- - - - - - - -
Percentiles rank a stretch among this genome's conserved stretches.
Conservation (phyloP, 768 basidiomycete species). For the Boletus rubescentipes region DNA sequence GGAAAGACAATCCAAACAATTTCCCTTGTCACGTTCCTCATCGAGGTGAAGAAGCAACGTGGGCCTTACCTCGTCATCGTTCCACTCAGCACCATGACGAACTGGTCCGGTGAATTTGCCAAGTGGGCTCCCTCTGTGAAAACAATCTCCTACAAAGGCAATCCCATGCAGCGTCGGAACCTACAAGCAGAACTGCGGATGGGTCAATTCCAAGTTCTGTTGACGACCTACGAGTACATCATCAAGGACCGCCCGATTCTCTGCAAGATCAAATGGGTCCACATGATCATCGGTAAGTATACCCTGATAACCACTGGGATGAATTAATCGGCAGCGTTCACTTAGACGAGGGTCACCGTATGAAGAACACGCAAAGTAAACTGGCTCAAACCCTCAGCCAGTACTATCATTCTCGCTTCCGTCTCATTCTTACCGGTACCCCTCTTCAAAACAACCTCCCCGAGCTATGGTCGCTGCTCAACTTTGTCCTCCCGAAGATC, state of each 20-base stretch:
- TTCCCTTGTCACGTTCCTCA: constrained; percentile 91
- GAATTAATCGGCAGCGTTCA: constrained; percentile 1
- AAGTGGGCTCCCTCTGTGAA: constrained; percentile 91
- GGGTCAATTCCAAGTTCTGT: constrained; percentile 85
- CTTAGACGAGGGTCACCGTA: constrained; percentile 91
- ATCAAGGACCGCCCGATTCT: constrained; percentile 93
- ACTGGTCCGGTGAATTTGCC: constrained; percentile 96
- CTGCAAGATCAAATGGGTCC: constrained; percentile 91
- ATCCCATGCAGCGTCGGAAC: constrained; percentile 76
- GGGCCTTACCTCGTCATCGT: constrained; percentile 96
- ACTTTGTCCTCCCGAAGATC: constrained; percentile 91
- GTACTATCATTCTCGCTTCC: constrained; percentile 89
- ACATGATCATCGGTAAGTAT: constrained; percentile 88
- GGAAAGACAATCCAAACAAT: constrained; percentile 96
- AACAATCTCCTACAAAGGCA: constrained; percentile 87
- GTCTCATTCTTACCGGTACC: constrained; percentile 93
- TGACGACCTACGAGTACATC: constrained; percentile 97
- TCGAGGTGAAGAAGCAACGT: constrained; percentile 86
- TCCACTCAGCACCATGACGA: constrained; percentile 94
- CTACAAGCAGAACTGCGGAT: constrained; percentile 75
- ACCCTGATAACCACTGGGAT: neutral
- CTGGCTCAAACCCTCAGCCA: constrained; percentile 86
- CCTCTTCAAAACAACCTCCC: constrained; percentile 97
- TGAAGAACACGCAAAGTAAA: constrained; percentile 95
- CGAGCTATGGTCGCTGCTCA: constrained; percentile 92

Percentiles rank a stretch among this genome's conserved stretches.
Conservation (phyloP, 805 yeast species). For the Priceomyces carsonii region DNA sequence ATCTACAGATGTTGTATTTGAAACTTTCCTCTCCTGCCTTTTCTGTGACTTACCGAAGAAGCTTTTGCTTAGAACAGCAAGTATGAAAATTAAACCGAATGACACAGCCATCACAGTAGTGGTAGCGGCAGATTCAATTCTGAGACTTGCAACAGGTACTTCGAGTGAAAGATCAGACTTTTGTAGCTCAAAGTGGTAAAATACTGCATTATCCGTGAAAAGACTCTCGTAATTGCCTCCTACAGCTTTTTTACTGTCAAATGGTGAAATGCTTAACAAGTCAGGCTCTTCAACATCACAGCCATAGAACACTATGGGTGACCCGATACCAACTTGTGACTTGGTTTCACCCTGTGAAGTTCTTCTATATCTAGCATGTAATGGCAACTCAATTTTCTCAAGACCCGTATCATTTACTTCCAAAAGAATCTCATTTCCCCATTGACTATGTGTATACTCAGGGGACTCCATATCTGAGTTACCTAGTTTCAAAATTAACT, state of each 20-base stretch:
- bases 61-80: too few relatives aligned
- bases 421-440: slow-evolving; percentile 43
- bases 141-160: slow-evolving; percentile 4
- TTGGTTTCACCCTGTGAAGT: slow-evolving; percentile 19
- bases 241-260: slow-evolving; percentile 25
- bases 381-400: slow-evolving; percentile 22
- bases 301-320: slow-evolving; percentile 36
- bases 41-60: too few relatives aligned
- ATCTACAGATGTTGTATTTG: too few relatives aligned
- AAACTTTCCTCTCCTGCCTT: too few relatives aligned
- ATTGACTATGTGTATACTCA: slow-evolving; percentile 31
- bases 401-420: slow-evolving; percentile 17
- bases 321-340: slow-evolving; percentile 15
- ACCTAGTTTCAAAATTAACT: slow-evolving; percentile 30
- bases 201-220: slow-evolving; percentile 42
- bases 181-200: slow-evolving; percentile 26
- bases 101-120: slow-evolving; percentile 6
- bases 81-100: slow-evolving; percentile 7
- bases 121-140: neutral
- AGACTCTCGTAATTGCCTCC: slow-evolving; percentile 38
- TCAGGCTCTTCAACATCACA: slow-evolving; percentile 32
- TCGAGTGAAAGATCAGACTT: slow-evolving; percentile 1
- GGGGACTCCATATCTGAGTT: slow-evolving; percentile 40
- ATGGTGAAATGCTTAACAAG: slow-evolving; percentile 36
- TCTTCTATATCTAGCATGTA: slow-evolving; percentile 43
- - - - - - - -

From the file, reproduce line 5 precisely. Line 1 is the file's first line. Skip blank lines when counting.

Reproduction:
- AAGTGGGCTCCCTCTGTGAA: constrained; percentile 91